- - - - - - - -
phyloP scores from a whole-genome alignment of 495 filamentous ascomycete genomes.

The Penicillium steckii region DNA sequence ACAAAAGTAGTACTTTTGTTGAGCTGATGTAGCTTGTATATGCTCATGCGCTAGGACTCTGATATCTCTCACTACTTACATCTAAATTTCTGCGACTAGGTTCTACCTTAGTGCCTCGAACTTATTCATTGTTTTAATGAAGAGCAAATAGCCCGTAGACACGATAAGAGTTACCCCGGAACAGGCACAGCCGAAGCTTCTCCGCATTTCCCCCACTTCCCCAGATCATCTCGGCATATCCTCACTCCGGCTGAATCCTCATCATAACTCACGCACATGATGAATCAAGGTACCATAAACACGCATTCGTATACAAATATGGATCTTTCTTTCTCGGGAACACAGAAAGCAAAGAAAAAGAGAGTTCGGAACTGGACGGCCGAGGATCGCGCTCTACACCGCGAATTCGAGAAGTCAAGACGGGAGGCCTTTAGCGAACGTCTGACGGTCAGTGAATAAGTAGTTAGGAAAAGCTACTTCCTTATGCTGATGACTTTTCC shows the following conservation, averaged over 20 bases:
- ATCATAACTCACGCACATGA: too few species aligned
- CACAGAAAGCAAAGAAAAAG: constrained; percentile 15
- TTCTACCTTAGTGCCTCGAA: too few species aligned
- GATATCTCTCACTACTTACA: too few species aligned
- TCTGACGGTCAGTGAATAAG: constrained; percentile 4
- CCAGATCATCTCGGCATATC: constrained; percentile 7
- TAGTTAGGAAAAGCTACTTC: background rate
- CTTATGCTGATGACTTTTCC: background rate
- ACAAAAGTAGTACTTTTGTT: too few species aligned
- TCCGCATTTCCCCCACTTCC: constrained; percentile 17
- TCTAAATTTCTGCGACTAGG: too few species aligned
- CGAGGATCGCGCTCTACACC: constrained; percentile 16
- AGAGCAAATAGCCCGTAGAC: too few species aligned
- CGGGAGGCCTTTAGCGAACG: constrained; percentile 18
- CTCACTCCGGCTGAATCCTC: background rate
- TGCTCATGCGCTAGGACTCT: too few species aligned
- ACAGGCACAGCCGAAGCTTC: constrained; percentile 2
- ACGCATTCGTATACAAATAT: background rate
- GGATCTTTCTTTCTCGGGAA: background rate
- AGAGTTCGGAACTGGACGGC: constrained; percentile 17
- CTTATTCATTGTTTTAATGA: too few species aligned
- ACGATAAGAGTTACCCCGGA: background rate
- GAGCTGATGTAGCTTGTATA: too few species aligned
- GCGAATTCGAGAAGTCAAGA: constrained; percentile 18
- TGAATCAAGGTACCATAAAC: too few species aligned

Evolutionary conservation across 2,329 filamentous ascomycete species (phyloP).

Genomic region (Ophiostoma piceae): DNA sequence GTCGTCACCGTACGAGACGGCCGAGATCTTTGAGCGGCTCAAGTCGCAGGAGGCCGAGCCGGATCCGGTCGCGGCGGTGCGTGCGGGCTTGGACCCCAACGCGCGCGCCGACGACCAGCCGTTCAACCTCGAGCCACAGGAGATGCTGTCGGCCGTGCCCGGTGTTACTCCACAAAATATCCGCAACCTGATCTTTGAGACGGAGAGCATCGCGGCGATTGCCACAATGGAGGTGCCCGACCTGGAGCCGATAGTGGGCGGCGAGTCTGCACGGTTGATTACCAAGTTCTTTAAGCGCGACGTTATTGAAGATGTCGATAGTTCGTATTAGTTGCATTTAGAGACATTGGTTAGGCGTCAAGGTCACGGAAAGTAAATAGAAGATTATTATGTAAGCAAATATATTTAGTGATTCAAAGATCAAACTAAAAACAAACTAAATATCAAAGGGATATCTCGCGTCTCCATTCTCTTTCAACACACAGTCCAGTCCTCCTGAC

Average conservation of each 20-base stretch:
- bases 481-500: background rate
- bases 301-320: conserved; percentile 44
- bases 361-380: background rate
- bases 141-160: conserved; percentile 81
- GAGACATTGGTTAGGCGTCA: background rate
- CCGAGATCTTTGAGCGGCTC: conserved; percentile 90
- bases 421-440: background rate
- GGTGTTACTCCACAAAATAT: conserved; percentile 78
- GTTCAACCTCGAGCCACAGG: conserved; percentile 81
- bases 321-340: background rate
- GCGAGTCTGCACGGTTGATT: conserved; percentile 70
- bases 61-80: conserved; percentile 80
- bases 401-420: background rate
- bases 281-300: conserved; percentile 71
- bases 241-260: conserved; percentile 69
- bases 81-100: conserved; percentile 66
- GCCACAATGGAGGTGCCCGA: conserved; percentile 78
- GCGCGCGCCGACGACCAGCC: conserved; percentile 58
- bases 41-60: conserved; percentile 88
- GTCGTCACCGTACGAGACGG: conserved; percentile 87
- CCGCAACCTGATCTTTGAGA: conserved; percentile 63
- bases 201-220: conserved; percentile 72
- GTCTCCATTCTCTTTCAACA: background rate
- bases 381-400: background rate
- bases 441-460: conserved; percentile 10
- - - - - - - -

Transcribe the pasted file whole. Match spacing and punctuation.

phyloP scores from a whole-genome alignment of 495 filamentous ascomycete genomes.

The Penicillium steckii region DNA sequence ACAAAAGTAGTACTTTTGTTGAGCTGATGTAGCTTGTATATGCTCATGCGCTAGGACTCTGATATCTCTCACTACTTACATCTAAATTTCTGCGACTAGGTTCTACCTTAGTGCCTCGAACTTATTCATTGTTTTAATGAAGAGCAAATAGCCCGTAGACACGATAAGAGTTACCCCGGAACAGGCACAGCCGAAGCTTCTCCGCATTTCCCCCACTTCCCCAGATCATCTCGGCATATCCTCACTCCGGCTGAATCCTCATCATAACTCACGCACATGATGAATCAAGGTACCATAAACACGCATTCGTATACAAATATGGATCTTTCTTTCTCGGGAACACAGAAAGCAAAGAAAAAGAGAGTTCGGAACTGGACGGCCGAGGATCGCGCTCTACACCGCGAATTCGAGAAGTCAAGACGGGAGGCCTTTAGCGAACGTCTGACGGTCAGTGAATAAGTAGTTAGGAAAAGCTACTTCCTTATGCTGATGACTTTTCC shows the following conservation, averaged over 20 bases:
- ATCATAACTCACGCACATGA: too few species aligned
- CACAGAAAGCAAAGAAAAAG: constrained; percentile 15
- TTCTACCTTAGTGCCTCGAA: too few species aligned
- GATATCTCTCACTACTTACA: too few species aligned
- TCTGACGGTCAGTGAATAAG: constrained; percentile 4
- CCAGATCATCTCGGCATATC: constrained; percentile 7
- TAGTTAGGAAAAGCTACTTC: background rate
- CTTATGCTGATGACTTTTCC: background rate
- ACAAAAGTAGTACTTTTGTT: too few species aligned
- TCCGCATTTCCCCCACTTCC: constrained; percentile 17
- TCTAAATTTCTGCGACTAGG: too few species aligned
- CGAGGATCGCGCTCTACACC: constrained; percentile 16
- AGAGCAAATAGCCCGTAGAC: too few species aligned
- CGGGAGGCCTTTAGCGAACG: constrained; percentile 18
- CTCACTCCGGCTGAATCCTC: background rate
- TGCTCATGCGCTAGGACTCT: too few species aligned
- ACAGGCACAGCCGAAGCTTC: constrained; percentile 2
- ACGCATTCGTATACAAATAT: background rate
- GGATCTTTCTTTCTCGGGAA: background rate
- AGAGTTCGGAACTGGACGGC: constrained; percentile 17
- CTTATTCATTGTTTTAATGA: too few species aligned
- ACGATAAGAGTTACCCCGGA: background rate
- GAGCTGATGTAGCTTGTATA: too few species aligned
- GCGAATTCGAGAAGTCAAGA: constrained; percentile 18
- TGAATCAAGGTACCATAAAC: too few species aligned

Evolutionary conservation across 2,329 filamentous ascomycete species (phyloP).

Genomic region (Ophiostoma piceae): DNA sequence GTCGTCACCGTACGAGACGGCCGAGATCTTTGAGCGGCTCAAGTCGCAGGAGGCCGAGCCGGATCCGGTCGCGGCGGTGCGTGCGGGCTTGGACCCCAACGCGCGCGCCGACGACCAGCCGTTCAACCTCGAGCCACAGGAGATGCTGTCGGCCGTGCCCGGTGTTACTCCACAAAATATCCGCAACCTGATCTTTGAGACGGAGAGCATCGCGGCGATTGCCACAATGGAGGTGCCCGACCTGGAGCCGATAGTGGGCGGCGAGTCTGCACGGTTGATTACCAAGTTCTTTAAGCGCGACGTTATTGAAGATGTCGATAGTTCGTATTAGTTGCATTTAGAGACATTGGTTAGGCGTCAAGGTCACGGAAAGTAAATAGAAGATTATTATGTAAGCAAATATATTTAGTGATTCAAAGATCAAACTAAAAACAAACTAAATATCAAAGGGATATCTCGCGTCTCCATTCTCTTTCAACACACAGTCCAGTCCTCCTGAC

Average conservation of each 20-base stretch:
- bases 481-500: background rate
- bases 301-320: conserved; percentile 44
- bases 361-380: background rate
- bases 141-160: conserved; percentile 81
- GAGACATTGGTTAGGCGTCA: background rate
- CCGAGATCTTTGAGCGGCTC: conserved; percentile 90
- bases 421-440: background rate
- GGTGTTACTCCACAAAATAT: conserved; percentile 78
- GTTCAACCTCGAGCCACAGG: conserved; percentile 81
- bases 321-340: background rate
- GCGAGTCTGCACGGTTGATT: conserved; percentile 70
- bases 61-80: conserved; percentile 80
- bases 401-420: background rate
- bases 281-300: conserved; percentile 71
- bases 241-260: conserved; percentile 69
- bases 81-100: conserved; percentile 66
- GCCACAATGGAGGTGCCCGA: conserved; percentile 78
- GCGCGCGCCGACGACCAGCC: conserved; percentile 58
- bases 41-60: conserved; percentile 88
- GTCGTCACCGTACGAGACGG: conserved; percentile 87
- CCGCAACCTGATCTTTGAGA: conserved; percentile 63
- bases 201-220: conserved; percentile 72
- GTCTCCATTCTCTTTCAACA: background rate
- bases 381-400: background rate
- bases 441-460: conserved; percentile 10